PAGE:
The really fun thing about Water Soluble Oil is the complete freedom one feels, while still ending up with a strong final finish. I am using traditional 2 parts Liquin Original by Winsor&Newton/1 part Odorless Paint Thinner for use over this Oil. a very important step!! Cannot stress this enough, for without the use of this Liquin mixture, Water Soluble Oil will lift the very next time it is glazed over. However, once applied, this finish brings out the beauty of oil applications, as well as aiding in deep, quick drying overall. Let each glaze dry overnight, apply Liquin mixture before giving it 2 to 3 days to set, and one can feel assured that your painting is totally dry.
First I sketch my Center of Interest onto
plain white bond ink jet paper, in this
case a sitting nude. This will be placed
printed side down onto prepared canvas, so
remember that you will end up with a mirror
image once applied. Sketch in graphite,
print, and then go over your printed image
with rich charcoal pencil, bring out highlights
as you go.
Next, apply a layer of Matte Medium to
area where your sketch will be applied. I use
Liquitex brand, but any brand of Medium will work. (This is another place I find Water Soluble Oil especially helpful. The water
soluble nature of this Oil, inter-changes well
with acrylic and acrylic medium if desired.) Place
sketch printed side down so it adheres to Matte Medium. . . gently smooth out wrinkles, leave until totally dry.
Once dry, begin a gentle re-wetting of entire printed sketch. I use a soft brush, but some use a wet cotton cloth for this purpose. As paper becomes soaked it will begin to ball-up and lift off, leaving a combination of print & charcoal behind.
Here you can see remaining white of bond paper, along with the transferred sketch. At this point you can evaluate for yourself whether additional sketching w/ charcoal is needed, or whether imprint remains strong as transferred without further touching up. Before I begin the process of skin tones, background coloring, etc, using Water Soluble Oil, I give a quick spray of fixative so charcoal won't smear.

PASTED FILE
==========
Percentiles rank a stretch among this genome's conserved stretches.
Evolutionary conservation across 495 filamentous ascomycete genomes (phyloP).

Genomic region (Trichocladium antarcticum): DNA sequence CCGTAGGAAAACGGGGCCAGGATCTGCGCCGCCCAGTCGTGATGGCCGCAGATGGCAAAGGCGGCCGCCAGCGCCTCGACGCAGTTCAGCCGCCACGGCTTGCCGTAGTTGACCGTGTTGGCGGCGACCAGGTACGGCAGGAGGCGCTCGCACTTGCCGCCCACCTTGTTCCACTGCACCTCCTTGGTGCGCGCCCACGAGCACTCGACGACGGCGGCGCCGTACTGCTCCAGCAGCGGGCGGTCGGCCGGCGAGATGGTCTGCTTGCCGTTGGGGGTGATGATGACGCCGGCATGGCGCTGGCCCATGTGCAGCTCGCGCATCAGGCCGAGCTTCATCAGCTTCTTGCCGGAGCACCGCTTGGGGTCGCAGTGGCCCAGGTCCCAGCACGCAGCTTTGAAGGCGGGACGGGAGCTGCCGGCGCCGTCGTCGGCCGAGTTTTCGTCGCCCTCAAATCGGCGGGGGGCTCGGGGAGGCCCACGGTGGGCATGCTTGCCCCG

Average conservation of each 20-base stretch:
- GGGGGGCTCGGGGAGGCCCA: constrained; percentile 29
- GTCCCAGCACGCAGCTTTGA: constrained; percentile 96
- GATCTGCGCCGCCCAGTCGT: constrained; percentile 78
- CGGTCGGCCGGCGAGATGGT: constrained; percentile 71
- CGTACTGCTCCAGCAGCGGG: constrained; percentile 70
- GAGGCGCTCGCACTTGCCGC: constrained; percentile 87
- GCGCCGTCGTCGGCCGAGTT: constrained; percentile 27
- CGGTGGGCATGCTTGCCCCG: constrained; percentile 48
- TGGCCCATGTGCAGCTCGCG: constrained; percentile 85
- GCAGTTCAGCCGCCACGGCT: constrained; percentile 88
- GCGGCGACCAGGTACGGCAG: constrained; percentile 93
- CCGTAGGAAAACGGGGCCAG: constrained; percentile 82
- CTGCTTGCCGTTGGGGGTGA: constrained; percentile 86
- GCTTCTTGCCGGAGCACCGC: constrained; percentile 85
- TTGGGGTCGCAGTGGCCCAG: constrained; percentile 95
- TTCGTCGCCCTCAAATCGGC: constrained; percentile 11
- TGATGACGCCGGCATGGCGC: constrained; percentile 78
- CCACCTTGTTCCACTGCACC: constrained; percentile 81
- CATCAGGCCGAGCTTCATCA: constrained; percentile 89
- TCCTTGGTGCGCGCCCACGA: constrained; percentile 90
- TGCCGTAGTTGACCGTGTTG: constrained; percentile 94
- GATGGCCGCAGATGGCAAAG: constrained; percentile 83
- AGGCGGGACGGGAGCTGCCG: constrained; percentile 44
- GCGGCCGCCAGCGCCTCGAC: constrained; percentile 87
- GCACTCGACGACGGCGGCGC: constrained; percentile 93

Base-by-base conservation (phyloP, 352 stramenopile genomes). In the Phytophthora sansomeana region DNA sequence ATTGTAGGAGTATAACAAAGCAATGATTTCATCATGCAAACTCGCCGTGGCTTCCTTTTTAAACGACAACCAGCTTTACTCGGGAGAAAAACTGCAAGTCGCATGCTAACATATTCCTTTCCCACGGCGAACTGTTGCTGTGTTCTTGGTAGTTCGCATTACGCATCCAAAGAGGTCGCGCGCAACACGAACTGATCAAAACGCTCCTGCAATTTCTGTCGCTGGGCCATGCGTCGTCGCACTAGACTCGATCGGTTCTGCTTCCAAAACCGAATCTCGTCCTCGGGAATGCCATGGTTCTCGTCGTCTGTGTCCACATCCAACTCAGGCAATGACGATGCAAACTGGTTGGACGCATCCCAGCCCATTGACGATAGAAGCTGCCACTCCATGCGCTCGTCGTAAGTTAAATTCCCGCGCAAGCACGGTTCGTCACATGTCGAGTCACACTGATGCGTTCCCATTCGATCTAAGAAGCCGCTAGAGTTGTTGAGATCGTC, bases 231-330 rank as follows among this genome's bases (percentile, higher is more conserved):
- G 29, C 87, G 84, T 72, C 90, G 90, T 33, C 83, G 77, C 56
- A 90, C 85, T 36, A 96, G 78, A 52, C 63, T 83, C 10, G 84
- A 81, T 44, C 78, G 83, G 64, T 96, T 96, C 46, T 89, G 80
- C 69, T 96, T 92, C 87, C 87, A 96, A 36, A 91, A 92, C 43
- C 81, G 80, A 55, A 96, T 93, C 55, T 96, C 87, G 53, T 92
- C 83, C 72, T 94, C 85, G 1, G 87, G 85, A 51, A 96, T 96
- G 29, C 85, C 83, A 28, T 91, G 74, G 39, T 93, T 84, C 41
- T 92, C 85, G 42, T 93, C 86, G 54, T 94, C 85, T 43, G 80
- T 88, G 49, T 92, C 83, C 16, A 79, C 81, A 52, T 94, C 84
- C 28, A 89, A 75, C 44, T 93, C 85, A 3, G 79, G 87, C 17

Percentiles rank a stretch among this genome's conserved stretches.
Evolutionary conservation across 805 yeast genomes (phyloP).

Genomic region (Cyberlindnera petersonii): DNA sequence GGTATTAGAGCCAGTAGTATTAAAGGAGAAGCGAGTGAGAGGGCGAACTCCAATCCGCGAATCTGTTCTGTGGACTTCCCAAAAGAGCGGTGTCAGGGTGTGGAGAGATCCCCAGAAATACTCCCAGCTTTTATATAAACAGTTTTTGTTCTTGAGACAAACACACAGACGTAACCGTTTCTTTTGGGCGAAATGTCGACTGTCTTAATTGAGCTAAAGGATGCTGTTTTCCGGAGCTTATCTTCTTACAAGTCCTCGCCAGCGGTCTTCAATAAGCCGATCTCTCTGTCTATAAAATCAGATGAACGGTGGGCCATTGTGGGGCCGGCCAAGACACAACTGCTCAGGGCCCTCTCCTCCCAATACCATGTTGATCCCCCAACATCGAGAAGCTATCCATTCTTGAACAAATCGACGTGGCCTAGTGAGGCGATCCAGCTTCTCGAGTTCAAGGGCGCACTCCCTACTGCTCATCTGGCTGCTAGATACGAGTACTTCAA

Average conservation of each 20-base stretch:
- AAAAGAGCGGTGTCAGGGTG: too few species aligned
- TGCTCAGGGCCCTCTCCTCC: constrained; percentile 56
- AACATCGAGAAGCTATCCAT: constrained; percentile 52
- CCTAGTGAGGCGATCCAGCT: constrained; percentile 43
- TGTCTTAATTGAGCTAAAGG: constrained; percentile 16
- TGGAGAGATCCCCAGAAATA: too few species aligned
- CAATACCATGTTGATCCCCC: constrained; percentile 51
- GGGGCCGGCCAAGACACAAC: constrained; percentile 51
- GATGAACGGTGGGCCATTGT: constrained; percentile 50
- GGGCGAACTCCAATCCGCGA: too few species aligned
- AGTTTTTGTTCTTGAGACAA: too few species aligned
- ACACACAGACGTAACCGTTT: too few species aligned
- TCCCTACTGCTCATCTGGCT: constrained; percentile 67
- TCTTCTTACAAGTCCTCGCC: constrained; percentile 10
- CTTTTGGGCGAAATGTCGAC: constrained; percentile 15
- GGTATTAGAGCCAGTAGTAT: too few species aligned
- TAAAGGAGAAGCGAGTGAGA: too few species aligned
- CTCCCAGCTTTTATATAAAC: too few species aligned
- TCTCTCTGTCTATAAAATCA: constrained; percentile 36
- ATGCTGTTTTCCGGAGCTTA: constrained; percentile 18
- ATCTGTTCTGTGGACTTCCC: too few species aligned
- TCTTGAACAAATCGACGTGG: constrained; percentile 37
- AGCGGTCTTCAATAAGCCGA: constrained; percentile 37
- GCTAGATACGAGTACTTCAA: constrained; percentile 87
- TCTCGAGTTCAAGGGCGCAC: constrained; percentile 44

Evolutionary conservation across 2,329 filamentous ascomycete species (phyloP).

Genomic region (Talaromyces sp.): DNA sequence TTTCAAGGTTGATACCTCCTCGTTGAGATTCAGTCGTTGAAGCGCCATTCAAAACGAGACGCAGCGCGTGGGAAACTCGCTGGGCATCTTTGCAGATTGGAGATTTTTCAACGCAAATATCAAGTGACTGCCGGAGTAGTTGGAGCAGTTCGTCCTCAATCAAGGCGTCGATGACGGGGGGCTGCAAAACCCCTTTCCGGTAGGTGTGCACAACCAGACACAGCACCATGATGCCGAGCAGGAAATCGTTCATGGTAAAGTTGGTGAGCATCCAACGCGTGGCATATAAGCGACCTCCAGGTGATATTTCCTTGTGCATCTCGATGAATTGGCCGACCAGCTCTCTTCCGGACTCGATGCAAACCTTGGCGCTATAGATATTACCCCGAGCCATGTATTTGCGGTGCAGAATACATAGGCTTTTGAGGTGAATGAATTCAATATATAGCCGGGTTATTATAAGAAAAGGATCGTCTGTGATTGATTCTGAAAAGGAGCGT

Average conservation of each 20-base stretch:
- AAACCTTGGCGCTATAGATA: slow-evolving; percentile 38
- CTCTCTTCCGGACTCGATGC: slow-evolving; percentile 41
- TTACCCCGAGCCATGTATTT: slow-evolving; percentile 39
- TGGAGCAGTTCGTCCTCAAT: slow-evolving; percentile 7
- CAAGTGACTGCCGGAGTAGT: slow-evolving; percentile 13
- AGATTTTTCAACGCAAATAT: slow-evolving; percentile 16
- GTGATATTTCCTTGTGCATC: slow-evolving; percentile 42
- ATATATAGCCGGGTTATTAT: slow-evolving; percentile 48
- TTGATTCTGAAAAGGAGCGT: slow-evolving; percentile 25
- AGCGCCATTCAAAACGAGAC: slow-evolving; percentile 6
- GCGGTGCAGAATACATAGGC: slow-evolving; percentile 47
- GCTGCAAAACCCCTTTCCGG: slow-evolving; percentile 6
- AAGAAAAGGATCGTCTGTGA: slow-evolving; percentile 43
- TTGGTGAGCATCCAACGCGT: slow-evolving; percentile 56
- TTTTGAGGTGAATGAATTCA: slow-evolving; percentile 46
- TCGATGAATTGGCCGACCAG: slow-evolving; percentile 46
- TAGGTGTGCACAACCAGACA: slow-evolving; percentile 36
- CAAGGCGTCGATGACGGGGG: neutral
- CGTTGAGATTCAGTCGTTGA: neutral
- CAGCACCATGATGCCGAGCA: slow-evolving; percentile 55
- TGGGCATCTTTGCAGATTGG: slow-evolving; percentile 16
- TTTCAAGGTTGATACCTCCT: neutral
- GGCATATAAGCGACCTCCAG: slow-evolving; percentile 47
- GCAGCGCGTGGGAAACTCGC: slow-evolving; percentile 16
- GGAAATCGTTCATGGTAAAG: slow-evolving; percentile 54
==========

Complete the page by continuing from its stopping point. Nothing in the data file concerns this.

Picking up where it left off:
At the same time I have begun to develop remainder of my triptych, adding pressed on leaves coated with Gold Gesso, and a random pattern of 'numbers' where my melting clock will be placed. For this is use the same print/charcoal/apply method I had used on the nude, remembering, of course, that 'numbers' will also be applied in mirror image. I have used computer graphics for my printed image this time rather than a sketch.
I continuing to develop my triptych leaf by leaf, clock by clock, but you may use whatever motif you choose to depict. The smaller Burnt Sienna leaves are stamped on using Water Soluble Oil, while 'numbers' of second clock have been printed in Burnt Sienna, and applied in same method as before.
The tree had been mapped out using a layer of thick basic gesso prior to overall
application of Buff Titanium Gesso, by Daniel Smith. Love working with these colored Gesso in combination with the Water Soluble Oil!!!! After everything is well dried, rubbing a piece of charcoal was used to indicate flow of tree trunks and branches.
And finally, blue marbling is accomplished by dropping Acrylic Flow Releaser,
also by Daniel Smith, into a layer of Cerulean Blue Water Soluble Oil. The paint will pull away from Flow Releaser, disrupting the surface to create a random pattern of rings and disrupted paint. Frilled edges around circle are stamped out as well, with assorted spots of black and white Oil Paint, or even black and white Gesso, being randomly added.
For more wonderful ideas and tips to help explore your own potential creative genius see THE CREATIVE EDGE by Mary Todd Beam. In this wonderful, informative book Mary covers exciting techniques from fifty-some contributing artists, while including works of her own, along with helpful hints and instructions.